In the second class of coelenterates, the Anthozoa, transverse fission occasionally occurs in young animals which have not yet developed sex organs. In Fungia as described by Bourne, the development of the larva at a certain stage results in the separation of its distal part and after a complicated series of processes two individuals are produced. Longitudinal fission is common among the Anthozoa. It is a slow process beginning at the oral pole in some cases, although in Actinia it may take place simultaneously from the aboral as well. In the adult Sagartia and in Paranemonia a constriction begins at the pedal disc and passes in the course of twenty-four hours to the oral region. In some others it is much more rapid. Furthermore the constriction of one individual to produce several at the same time may take place. In this case the resulting individuals will be of varying size, and it has been observed that one division may not even be completed before a new one begins. Strange complications thus arise in which the individuals may have several mouths or several systerrs of septa at the same time owing to this multiple fission. In the Anthozoa irregular longitudinal fission sometimes gives the appearance of budding. True budding, however, is rarely met with in the sea anemones. In the alcyonarians, however, much-branched colonies are formed by budding and the individuals undergo modification and even produce a very considerable polymorphism. The Zoantharia likewise owe their extremely complicated type of development to both fission and budding. In both these latter groups stolon formation and subsequent budding are commonly observed.

One of the most striking forms of asexual reproduction is that manifested by the scyphozoa in the process of strobilization. This has already been described in the chapter on “Types of Invertebrate Larvae.” The planula develops into a hydranth-like form called the scyphistoma. By a series of divisions which may be repeated perhaps a dozen times there are constricted off from the scyphistoma, ephyra larvae of which there may be one or several. If there is only a single ephyra strobilization is said to be monodiscal, if several are produced it is polydiscal. The question arises as to the nature of these divisions. The first ephyra is commonly said to be formed by terminal budding and it would seem that if the successive ones are produced only slowly they likewise are terminal buds. However, in certain well-fed scyphistomae the process of strobilization takes place so rapidly that the lower individuals are already indicated by constrictions before the upper ones have progressed to any considerable degree of independence. It would seem that the distinction between terminal budding and transverse fission in this case is a difligult one to draw. The scyphistoma also for a considerable part of the year produces other scyphistomae by lateral budding in a manner similar to that in Hydra. All at length, however, undergo strobili— zation and produce ephyrae which gradually develop into adult jellyfish. In certain scyphozoans another type of asexual reproduction occurs in the formation of stolons from the original hydranth. They grow out from its base but remain in connection with it and their buds form a colony.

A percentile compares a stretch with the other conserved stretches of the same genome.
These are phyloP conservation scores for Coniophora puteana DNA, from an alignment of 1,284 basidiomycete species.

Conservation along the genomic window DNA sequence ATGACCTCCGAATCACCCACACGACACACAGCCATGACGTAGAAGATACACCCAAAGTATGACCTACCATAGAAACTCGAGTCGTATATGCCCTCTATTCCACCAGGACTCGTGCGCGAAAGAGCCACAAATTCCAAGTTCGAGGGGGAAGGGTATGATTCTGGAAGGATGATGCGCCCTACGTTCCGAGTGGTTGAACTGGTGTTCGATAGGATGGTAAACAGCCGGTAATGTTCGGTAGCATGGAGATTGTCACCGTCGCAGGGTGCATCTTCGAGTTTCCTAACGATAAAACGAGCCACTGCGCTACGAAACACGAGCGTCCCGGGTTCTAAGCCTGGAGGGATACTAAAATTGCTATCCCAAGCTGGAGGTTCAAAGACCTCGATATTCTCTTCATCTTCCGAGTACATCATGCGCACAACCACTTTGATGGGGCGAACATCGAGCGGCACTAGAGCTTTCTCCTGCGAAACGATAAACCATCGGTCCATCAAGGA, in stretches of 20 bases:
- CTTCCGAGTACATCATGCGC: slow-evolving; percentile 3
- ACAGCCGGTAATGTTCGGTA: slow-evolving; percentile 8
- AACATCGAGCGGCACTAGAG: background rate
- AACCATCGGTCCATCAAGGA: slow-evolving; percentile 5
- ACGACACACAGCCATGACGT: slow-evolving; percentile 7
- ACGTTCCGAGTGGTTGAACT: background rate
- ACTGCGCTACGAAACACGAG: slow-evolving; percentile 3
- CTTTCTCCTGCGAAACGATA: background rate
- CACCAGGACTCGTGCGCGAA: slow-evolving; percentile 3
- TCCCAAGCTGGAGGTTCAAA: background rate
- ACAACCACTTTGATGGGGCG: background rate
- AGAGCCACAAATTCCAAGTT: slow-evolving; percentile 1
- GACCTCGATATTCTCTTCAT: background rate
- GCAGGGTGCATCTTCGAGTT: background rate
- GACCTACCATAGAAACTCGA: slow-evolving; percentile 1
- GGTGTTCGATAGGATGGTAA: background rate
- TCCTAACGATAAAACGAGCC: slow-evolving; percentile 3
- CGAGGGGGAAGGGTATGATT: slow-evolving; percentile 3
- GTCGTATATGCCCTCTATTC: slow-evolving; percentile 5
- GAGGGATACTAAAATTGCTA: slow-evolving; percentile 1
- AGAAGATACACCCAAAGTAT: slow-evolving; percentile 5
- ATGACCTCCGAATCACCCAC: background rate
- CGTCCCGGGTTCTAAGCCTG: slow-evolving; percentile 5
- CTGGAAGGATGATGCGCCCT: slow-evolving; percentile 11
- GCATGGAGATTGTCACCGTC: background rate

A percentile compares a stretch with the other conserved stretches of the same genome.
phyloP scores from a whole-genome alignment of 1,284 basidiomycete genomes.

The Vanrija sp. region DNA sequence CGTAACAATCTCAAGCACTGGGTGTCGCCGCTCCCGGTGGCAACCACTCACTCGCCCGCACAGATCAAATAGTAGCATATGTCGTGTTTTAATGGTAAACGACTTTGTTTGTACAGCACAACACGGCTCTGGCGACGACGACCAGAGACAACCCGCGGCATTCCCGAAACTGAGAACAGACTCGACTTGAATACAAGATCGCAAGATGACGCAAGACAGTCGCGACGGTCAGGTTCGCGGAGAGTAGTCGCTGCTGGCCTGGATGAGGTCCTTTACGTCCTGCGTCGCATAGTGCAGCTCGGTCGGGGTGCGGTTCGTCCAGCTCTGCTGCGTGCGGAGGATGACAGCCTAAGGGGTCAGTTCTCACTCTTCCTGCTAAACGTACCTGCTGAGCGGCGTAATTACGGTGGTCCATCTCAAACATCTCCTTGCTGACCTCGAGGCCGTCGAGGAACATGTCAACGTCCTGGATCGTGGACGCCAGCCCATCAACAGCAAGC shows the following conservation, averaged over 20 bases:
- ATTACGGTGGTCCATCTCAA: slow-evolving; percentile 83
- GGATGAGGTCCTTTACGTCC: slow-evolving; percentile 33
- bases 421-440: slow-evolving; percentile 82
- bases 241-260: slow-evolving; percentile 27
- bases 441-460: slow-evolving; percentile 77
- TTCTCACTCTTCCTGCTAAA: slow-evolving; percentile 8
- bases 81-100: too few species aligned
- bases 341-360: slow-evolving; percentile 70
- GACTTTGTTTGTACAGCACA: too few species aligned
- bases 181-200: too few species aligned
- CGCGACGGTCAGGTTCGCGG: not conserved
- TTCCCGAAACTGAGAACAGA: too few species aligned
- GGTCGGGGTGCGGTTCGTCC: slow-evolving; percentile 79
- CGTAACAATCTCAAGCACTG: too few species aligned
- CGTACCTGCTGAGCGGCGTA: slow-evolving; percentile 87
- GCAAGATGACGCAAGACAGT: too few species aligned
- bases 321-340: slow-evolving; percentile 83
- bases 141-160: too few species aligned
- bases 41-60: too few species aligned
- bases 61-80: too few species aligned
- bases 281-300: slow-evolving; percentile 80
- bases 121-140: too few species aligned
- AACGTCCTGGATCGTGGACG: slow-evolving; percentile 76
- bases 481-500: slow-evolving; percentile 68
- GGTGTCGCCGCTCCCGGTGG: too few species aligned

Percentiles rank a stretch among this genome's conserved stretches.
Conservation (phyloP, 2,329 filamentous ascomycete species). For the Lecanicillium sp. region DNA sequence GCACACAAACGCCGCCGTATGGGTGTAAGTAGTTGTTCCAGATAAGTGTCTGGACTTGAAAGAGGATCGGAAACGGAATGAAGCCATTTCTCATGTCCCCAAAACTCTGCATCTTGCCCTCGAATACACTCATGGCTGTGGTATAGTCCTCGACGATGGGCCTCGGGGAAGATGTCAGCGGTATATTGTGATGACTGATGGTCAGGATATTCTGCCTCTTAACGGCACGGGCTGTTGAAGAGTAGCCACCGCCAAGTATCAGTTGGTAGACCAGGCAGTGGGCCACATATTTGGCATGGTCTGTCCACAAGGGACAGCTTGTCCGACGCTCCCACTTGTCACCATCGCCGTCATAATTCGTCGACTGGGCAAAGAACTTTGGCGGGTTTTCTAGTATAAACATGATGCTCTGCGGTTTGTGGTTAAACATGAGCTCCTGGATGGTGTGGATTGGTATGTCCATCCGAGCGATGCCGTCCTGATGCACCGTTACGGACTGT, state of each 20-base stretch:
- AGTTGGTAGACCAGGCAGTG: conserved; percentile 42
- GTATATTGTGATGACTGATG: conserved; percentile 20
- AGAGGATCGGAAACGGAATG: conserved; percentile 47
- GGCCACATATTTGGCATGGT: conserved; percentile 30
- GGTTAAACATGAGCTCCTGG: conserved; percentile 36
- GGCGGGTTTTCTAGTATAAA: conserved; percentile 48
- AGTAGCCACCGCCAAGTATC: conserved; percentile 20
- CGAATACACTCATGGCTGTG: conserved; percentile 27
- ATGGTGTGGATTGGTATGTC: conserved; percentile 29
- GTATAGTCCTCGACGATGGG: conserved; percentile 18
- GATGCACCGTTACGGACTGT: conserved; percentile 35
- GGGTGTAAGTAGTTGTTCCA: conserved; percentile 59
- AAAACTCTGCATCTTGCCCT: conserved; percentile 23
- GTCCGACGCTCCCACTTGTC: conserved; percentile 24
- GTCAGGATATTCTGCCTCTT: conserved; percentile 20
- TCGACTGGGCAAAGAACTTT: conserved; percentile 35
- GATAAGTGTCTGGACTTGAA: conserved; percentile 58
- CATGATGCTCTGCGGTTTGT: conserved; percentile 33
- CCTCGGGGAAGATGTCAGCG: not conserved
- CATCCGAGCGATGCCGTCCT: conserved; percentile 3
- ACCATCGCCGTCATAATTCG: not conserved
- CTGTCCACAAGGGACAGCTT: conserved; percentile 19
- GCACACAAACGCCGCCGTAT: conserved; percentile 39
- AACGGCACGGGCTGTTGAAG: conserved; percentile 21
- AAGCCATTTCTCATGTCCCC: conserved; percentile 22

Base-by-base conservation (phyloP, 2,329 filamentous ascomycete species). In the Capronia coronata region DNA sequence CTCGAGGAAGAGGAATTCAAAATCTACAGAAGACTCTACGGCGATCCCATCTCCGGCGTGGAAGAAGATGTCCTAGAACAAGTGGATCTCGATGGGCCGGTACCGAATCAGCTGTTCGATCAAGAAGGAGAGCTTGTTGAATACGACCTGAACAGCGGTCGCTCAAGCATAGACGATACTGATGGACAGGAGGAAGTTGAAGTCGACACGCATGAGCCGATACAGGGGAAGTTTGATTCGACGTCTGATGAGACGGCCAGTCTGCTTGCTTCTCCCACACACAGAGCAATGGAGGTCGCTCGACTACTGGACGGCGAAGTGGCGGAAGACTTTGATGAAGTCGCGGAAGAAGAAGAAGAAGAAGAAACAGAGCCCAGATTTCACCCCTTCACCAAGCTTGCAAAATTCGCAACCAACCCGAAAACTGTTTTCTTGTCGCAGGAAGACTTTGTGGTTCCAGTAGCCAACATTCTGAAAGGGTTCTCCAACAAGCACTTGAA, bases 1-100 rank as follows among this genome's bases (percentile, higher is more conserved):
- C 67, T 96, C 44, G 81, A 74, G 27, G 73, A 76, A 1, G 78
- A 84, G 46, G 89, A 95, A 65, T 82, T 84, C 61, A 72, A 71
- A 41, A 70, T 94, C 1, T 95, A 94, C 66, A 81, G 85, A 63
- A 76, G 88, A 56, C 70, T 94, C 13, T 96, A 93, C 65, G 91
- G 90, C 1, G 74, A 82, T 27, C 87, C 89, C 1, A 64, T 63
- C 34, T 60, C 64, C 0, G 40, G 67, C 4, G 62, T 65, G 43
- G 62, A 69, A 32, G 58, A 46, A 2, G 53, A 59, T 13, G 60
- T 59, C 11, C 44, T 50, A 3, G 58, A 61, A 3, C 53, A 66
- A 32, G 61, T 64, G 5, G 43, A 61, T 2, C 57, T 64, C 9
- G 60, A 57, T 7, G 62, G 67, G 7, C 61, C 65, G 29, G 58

Before leaving the coelenterates the attention should be called to the other methods of asexual reproduction already discussed, namely, fragmentation or laceration and frustulation. In the actinians laceration is rather frequently seen, especially when the conditions of the water become unfavorable. A part of the basal rim begins to spread out, the ectoderm develops quite profusely and endodermal portions grow out into this new area. This then separates from the main body owing to the contractions of the latter and from the pieces so produced new anemones may at length regenerate, although the ability to do so is dependent upon the number of septa present. Frustulation occurs in the hydroids. Occasionally a small bud-like branch is observed to constrict off from the parent colony, to settle down on the bottom in which condition it is called the frustulum, to grow and to produce a hydranth. In hydranths also a process somewhat similar to laceration has been observed, although in this case it is spoken of as fragmentation, for a basal portion of the polyp is cut off and may develop into a young polyp.

A final question in connection with the coelenterates naturally arises as to which condition is the more primitive. There are three possibilities: one, that budding is the primitive type of asexual reproduction; two, that fission is primitive; and three, that both arose independently of each other. There have been interesting discussions of this question and transitions between them have been pointed out. It need only be said here that the evidence is not conclusive for either view.